Make sure if you are using TSP for cleaning or stain removal, follow the directions carefully provided on the package.
4- Naphtha cleaner
Naphtha (commonly called V M & P Naphtha) is a toxic and flammable cleaning agent that can work for removing stains, oils, and wax from the wall surfaces.
For using naphtha cleaner, you can take clean towels to wipe the surface repeatedly for 2-5 times.
It may help to remove some of the effects of WD40 from the walls but may not be able to remove all of the stainings.
Also remember, as these wall cleaners can change the appearance of the painted walls you should be using them with utmost care.
When using repeatedly, wait for few minutes before you use the same cleaner again.
Can You Use WD-40 On Painted Wood?
Yes, WD40 is a versatile agent that can be used on painted wood to remove minor stains or to clean and polish finished wood.
You can also use it as furniture polish to remove any grime, grease, fingerprints, as well as overspray of the paint.
For this, spray the WD-40 lightly on the wood surface, and after few minutes wipe the residue up with a clean lint-free cotton cloth.
Repeat the process if required to remove any left-out stains.
The good thing is you can also rub a bit of WD40 into your wood (cabinets, tables, chairs, or other furniture) to shield the wood from getting moisture or other corrosive elements in the air.
Can You Paint Over WD-40?
Yes, you can!
And we highly recommend getting a repaint if the stains from the solvent are deeply penetrated and are tough to clean.
If the stains are so intense, it’s not possible for you to remove all of them using any cleaner or a stain remover.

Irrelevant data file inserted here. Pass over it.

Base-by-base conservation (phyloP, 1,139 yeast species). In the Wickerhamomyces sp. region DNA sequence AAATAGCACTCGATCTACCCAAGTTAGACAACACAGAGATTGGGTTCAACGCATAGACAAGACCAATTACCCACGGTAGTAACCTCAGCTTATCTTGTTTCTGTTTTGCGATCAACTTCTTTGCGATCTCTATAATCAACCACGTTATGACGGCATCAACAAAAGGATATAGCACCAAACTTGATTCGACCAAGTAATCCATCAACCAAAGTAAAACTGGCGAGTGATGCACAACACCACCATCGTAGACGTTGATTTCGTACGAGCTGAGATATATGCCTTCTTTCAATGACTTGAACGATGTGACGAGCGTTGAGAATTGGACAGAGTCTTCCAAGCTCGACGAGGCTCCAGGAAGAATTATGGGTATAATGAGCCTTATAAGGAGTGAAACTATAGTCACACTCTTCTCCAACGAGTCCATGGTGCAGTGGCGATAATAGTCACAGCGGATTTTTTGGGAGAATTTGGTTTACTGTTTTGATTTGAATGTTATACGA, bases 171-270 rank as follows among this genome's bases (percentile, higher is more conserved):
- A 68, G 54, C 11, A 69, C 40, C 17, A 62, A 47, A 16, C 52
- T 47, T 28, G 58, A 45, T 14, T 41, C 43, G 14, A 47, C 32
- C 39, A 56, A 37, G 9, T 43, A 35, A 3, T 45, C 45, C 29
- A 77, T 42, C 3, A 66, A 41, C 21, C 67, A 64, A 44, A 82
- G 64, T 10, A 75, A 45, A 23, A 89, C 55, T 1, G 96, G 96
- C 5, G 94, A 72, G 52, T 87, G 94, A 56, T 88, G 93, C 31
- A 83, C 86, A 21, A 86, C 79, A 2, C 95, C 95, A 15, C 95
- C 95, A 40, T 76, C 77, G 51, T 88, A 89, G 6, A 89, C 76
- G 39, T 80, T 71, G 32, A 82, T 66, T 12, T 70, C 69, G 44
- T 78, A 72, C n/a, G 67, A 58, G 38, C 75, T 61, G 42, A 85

The best solution for you, in this case, is to paint over it and get a new finish.
For painting over WD40 make sure that you clean the surface properly using a damp cloth (in soap water).
Wait for about 15 – 20 minutes to let the surface dry.
After that paint over the WD40 to cover the stains using a paintbrush or a roller.
Make sure you use a high-quality oil-based paint or enamel that is good at hiding the stains.
Are there any issues with WD-40 — what are the things you should take care of?
Yes, as with any other solvent cleaners, there are issues with a WD-40 stain remover as well.
You should, therefore, take proper precautions to avoid possible damages.
First of all, when using WD-40 to clean spots on your wall (or for any other purposes) make sure that it does not stay there for long.
Simply wipe down the oil residue after a few minutes to avoid staining.
Second, when you are using WD-40 cleaner for household care that you do not spray it over the carpet or upholstery in your home. It can be damaging to them.
If you are concerned about over-spraying, it’s good to spray some WD-40 directly into a rag. And then rub the cloth over the surface for cleaning.
Third and most important, WD-40 does not come with a shelf-life and can be stored to serve lifelong.
At the same time, it’s flammable and toxic – it can even cause death if ingested. It can also cause severe irritation if it gets into your eyes and lungs.
Make sure when using, use it in a well-ventilated area.
And when storing, keep it in a cool dark place that is out of the reach of your children or pets at home.
WD40 or any such oil-based solvent spray cleaners won’t hurt the existing paint of your walls if used properly with all the care.
But if you happen to leave a bit of it on your walls it may cause problems related to staining and the extra cost that you may have to bear in the future for getting a repaint.
In case you are interested in shopping WD-40 for lubrication, for removing stains, or for any other use, you can check some of the bestselling products that are available on sites like Amazon and eBay.
*Last update on 2021-10-27 / Affiliate links / Images from Amazon Product Advertising API
Jack Luis is a semi-retired painter who loved painting his clients’ ideas on their walls.
He had worked as a painter for more than a decade to serve the customers in areas such as Charleston, Mount Pleasant, Beaufort, Georgetown, SC (South Carolina). Today in his free time, he likes to read and write about the newer techniques that are being implemented in his profession. You may read more about him here or get in touch with him here.